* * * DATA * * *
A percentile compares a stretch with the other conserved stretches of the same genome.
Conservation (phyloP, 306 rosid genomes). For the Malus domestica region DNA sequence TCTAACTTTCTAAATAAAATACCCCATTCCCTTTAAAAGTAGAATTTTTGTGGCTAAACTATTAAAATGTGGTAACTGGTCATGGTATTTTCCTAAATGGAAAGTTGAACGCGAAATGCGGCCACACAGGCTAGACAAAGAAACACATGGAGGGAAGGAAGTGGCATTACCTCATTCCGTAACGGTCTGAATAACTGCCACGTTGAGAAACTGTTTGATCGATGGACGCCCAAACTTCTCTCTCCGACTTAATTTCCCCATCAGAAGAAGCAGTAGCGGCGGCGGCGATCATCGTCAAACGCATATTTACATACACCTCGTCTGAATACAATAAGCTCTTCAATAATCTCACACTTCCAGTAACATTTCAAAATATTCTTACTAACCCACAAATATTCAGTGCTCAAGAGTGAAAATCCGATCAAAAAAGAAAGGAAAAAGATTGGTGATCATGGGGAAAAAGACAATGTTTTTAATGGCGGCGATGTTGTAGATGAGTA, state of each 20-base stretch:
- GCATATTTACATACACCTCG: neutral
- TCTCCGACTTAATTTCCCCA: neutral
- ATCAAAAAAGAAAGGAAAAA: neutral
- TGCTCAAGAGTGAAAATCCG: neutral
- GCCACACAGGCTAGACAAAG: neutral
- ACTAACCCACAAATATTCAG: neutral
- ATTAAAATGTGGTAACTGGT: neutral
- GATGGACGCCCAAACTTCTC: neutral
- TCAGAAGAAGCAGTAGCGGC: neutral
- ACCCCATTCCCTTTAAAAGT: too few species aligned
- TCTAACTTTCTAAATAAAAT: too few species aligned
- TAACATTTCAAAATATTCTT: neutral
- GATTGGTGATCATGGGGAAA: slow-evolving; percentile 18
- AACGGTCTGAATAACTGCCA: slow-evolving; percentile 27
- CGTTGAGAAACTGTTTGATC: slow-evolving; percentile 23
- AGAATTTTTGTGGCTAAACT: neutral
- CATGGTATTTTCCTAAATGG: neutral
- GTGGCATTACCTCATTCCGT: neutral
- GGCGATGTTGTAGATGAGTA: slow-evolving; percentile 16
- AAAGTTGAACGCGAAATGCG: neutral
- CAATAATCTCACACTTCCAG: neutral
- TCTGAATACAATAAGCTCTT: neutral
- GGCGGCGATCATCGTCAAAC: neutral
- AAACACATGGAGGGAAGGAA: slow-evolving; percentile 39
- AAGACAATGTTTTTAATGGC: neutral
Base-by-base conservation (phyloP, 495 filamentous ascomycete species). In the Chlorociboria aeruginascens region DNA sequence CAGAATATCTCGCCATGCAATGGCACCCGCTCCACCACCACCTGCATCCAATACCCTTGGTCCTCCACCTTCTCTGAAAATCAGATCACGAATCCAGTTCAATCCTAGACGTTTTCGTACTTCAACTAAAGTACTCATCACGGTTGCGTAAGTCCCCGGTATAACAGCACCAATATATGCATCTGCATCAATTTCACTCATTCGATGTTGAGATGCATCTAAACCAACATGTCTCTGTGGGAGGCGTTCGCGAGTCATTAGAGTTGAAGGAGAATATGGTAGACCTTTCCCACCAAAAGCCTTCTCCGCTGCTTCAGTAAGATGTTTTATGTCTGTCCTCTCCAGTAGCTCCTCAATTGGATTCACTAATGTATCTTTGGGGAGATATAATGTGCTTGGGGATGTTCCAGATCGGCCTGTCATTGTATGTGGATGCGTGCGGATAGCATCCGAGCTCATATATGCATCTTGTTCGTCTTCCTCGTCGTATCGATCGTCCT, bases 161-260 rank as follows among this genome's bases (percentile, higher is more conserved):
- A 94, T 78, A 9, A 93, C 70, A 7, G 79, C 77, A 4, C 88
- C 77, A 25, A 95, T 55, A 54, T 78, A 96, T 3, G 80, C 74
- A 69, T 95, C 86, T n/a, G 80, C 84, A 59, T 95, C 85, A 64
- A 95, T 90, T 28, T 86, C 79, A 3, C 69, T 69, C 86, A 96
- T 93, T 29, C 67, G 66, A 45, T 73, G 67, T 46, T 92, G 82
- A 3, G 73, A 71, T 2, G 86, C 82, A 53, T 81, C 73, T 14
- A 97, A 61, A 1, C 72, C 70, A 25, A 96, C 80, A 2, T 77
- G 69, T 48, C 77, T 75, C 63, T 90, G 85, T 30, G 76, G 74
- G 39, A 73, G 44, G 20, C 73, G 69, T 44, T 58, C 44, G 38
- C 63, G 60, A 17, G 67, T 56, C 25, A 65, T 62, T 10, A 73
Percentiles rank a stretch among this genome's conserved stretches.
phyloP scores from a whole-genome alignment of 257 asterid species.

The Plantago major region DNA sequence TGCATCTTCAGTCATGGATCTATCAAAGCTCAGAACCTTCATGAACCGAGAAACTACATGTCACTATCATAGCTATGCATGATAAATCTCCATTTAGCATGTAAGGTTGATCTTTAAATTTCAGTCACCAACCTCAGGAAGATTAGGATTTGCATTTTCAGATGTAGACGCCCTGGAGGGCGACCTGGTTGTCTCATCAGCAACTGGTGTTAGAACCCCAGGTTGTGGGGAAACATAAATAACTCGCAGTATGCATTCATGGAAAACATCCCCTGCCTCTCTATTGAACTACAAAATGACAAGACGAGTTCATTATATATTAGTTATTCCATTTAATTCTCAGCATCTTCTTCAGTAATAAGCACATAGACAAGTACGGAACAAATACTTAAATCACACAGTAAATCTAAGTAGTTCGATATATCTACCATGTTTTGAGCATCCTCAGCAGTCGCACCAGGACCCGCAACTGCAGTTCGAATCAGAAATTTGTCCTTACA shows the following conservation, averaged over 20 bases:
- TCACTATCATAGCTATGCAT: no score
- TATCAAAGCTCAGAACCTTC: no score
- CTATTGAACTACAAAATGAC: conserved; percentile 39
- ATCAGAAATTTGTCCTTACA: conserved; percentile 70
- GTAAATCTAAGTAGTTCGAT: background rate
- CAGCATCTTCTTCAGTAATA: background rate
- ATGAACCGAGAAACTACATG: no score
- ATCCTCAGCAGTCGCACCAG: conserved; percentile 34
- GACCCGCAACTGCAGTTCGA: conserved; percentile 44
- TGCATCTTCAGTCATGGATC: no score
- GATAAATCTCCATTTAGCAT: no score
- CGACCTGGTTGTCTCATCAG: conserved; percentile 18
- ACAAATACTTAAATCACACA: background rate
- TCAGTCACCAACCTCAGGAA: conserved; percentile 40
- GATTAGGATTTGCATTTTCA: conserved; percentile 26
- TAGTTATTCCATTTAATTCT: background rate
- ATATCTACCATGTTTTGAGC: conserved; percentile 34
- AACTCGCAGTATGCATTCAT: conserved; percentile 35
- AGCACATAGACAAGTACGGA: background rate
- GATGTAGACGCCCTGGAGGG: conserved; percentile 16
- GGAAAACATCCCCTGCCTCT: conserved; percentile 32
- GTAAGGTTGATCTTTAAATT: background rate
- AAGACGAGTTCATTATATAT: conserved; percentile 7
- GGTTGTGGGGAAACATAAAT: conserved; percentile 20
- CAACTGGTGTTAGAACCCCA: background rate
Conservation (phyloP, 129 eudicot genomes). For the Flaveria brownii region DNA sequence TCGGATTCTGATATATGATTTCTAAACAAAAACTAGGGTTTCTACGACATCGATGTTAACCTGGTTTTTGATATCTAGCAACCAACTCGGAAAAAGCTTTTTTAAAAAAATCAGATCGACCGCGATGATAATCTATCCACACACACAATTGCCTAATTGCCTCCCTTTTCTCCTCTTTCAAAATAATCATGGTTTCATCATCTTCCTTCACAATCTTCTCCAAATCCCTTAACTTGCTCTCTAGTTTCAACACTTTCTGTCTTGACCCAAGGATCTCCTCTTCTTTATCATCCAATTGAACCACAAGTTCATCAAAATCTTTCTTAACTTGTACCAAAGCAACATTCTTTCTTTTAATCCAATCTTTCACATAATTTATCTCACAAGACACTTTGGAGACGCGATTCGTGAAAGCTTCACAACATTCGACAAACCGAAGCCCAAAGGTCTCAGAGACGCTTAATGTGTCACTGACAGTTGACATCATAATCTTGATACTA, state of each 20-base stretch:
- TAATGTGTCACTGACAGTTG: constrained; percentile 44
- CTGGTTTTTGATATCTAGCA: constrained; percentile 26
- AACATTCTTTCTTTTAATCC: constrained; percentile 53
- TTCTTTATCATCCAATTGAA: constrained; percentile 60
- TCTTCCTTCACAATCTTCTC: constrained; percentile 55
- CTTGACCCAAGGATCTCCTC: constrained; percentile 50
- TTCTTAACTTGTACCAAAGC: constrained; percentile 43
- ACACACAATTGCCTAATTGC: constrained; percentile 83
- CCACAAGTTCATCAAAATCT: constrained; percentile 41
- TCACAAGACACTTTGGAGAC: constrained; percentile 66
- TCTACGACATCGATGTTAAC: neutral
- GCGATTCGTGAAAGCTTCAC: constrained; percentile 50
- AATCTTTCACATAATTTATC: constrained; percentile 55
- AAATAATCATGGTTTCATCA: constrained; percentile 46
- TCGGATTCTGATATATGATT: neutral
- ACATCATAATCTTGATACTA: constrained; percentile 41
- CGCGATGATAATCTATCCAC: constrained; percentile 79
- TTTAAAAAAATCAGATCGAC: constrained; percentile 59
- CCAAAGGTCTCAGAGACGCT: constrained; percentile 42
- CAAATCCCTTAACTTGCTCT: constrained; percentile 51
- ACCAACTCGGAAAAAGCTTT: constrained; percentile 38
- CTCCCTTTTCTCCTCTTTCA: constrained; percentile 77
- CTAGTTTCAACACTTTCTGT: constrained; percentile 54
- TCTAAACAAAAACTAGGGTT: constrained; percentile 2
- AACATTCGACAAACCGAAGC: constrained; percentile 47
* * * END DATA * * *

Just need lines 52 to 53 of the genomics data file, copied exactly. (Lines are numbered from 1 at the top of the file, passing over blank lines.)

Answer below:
- GATAAATCTCCATTTAGCAT: no score
- CGACCTGGTTGTCTCATCAG: conserved; percentile 18